The effects of sunlight exposure are partly due to the UV rays in sunlight and certain types of artificial light, which kill off the activated T cells in your skin, and thus decelerate cell turnover and reduce the scaling and inflammation of your skin.
Psoriasis patients often suffer from other chronic diseases like metabolic syndrome and heart disease, which are also linked to vitamin D deficiency.
Low Vitamin D levels cause Parkinson’s Disease and Cancer
Psoriasis sufferers are also at a higher risk of Parkinson’s disease as well, and this, too, is associated with vitamin D deficiency. As one study found:
“Plasma levels of both dietary and sunlight-derived vitamin D are inversely correlated with the risk of Parkinson disease (PD) … The finding suggests that low vitamin D levels in PD are not simply a result of reduced mobility.”
Research presented at the 2015 Gastrointestinal Cancers Symposium in San Francisco also confirmed that higher vitamin D levels are linked to dramatically improved survival in people with advanced colorectal cancer.
Over 200 epidemiological studies, and 2,500 laboratory studies have confirmed the link between vitamin D deficiency and cancer.
The study was completed by Joan Lappe and Robert Heaney in 2007 which involved a group of menopausal women who received enough vitamin D to increase their serum levels to 40 ng/ml. After just four years, the women experienced a 77 percent reduction in the incidence of all cancers.
Scientists have found about 3,000 genes affected by vitamin D status, and a growing body of research clearly indicates that vitamin D is vital for optimal health and disease prevention.
The optimal level for general health is between 50-70 ng/ml, but in the treatment of chronic diseases like cancer, heart disease, and autoimmune and neurological diseases, somewhere between 70-100 ng/ml.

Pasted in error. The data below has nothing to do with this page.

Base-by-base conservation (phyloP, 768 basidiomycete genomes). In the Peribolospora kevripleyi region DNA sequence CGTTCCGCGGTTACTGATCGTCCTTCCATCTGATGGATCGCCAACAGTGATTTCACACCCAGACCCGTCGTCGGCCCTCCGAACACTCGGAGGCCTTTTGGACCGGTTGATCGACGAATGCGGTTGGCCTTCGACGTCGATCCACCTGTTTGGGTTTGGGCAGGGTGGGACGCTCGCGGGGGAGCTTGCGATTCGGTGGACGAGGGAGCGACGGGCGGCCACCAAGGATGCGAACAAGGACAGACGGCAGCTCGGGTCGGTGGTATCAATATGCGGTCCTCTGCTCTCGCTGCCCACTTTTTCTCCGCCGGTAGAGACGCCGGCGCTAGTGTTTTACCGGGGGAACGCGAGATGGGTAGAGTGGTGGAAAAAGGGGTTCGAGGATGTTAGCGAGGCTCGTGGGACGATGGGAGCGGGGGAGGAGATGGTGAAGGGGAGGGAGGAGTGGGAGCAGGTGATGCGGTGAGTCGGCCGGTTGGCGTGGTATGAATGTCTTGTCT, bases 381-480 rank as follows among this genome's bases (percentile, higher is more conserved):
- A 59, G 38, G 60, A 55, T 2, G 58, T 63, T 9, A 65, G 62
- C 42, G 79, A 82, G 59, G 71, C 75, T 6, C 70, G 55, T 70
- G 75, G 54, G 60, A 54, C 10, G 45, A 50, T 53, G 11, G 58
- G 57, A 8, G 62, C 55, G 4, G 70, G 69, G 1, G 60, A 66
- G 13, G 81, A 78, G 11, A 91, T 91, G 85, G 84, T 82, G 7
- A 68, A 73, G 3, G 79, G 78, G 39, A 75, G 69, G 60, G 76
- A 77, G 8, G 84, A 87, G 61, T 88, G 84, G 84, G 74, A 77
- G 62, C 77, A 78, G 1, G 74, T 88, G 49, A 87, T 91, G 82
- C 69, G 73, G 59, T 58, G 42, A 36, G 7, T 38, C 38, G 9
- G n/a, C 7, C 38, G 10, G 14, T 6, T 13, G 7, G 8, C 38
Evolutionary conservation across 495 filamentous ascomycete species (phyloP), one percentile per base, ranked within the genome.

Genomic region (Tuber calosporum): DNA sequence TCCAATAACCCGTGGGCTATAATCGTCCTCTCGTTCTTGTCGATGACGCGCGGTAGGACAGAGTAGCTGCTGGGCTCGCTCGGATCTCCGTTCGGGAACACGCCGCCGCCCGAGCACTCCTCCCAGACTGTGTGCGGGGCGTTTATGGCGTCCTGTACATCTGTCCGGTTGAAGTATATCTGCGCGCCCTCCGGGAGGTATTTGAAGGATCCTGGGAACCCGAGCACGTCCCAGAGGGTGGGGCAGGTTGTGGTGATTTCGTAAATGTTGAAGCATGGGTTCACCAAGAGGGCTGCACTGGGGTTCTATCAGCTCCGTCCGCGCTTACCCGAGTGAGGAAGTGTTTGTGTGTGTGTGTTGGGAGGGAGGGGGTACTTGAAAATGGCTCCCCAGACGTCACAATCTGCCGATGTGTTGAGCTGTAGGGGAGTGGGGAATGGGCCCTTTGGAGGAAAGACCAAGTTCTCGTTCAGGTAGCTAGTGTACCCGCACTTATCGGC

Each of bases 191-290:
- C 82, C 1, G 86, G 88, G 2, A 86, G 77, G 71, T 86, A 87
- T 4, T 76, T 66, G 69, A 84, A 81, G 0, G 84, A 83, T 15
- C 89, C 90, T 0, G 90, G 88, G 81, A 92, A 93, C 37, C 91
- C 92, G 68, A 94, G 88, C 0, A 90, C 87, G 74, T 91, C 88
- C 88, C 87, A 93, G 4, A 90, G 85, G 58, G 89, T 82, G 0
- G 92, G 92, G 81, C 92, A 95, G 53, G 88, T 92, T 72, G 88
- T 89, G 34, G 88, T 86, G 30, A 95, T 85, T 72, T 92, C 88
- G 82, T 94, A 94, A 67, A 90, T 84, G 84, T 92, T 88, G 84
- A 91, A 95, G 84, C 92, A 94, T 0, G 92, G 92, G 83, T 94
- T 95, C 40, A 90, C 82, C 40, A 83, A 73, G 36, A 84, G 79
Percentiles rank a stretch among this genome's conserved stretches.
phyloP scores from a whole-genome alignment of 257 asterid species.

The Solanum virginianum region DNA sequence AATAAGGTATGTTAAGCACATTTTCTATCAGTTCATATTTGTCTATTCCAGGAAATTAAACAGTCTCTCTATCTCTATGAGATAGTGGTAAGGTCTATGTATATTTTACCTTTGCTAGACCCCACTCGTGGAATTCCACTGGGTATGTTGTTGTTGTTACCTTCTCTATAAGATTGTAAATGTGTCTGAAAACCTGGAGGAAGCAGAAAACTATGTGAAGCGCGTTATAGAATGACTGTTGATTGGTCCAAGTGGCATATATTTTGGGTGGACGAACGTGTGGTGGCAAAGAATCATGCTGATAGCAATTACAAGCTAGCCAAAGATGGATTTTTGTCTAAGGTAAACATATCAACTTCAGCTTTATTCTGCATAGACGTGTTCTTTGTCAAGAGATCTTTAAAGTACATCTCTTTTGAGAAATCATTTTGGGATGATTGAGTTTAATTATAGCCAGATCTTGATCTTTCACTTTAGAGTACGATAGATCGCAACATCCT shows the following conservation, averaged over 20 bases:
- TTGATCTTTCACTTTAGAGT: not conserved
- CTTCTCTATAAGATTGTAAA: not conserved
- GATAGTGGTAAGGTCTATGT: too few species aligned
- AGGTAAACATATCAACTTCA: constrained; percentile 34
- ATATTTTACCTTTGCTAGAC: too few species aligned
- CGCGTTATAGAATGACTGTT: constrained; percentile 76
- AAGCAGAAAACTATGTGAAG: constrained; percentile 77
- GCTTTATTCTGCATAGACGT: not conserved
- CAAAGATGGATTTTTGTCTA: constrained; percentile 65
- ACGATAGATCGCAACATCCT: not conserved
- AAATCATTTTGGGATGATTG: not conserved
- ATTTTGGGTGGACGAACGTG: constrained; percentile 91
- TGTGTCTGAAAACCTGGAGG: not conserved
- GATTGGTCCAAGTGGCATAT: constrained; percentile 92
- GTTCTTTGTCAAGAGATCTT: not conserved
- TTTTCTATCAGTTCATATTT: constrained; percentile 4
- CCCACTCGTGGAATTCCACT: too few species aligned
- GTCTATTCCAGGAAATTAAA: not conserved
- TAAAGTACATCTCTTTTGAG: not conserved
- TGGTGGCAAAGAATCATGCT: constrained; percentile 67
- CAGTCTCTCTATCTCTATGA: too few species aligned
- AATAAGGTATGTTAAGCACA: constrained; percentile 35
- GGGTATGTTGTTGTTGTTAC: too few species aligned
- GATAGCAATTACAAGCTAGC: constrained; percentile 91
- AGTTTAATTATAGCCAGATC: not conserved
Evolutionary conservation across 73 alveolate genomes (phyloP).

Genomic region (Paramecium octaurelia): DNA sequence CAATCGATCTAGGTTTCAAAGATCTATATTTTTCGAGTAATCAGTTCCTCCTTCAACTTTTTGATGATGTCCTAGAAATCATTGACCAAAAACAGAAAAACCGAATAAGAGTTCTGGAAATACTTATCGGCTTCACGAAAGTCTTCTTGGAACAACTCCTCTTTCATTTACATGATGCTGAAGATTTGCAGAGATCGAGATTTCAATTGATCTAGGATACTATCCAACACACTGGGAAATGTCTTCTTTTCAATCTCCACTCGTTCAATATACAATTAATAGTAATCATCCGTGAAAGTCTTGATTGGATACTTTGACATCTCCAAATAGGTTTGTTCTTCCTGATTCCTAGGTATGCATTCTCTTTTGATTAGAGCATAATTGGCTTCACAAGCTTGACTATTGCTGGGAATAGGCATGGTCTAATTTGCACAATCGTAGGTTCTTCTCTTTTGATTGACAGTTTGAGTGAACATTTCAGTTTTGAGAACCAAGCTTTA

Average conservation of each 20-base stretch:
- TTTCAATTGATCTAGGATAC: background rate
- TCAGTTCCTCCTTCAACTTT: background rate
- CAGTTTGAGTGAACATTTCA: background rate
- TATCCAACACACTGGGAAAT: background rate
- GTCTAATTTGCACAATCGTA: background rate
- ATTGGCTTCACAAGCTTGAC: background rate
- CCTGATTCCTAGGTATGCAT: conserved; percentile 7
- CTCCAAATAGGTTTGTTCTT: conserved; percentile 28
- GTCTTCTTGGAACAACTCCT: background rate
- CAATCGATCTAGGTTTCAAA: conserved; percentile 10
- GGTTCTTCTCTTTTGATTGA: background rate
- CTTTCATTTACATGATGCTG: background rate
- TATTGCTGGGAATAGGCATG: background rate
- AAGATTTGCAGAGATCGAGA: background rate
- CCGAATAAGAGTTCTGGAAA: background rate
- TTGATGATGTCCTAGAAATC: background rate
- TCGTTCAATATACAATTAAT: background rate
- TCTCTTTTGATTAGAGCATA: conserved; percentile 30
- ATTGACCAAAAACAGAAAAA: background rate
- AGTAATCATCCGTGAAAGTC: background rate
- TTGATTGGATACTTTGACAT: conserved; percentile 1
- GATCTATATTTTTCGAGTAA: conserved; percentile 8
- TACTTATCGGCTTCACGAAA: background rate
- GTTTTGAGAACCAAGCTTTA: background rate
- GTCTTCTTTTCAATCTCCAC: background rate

Yet, vitamin D deficiency is quite common, and a study conducted in India, showed that 69 percent of 37,000 people tested across the country have it at or below 20 ng/ml, and another 15 percent had insufficient levels of this vitamin(20-30 ng/ml).
Sensible UVB exposure is the best way to optimize your vitamin D levels. You can also use an oral supplement of vitamin D3.
If you decide to take supplements, you need to choose vitamin D3—not synthetic D2. Also, you should also take magnesium and vitamin K2, as these act in synergy.
To boost its absorption, take some form of healthy fat as well, as vitamin D is water-soluble. Vitamin K2 aids the transfer of calcium into the proper body areas and prevents calcification, which is its accumulation in the arteries and soft tissues.
On the other hand, magnesium is needed for the proper function of calcium, and it also converts vitamin D into its active form. It activates enzymes that help the absorption of vitamin D.
You should consume more sea vegetables, like nori, dulse, and kelp, or take magnesium citrate or magnesium threonate supplements.
Vitamin A, zinc, and boron are also essential cofactors that interact with vitamin D, so make sure you consume an organic whole food diet, rich in these nutrients.
Therefore, vitamin D is critical for optimal overall health and disease prevention. Through the vitamin D receptors, which bind to certain locations of the human genome, it affects DNA.
Numerous studies have found that it is vital for the treatment of all diseases and conditions, so make sure its levels are always optimal in your body.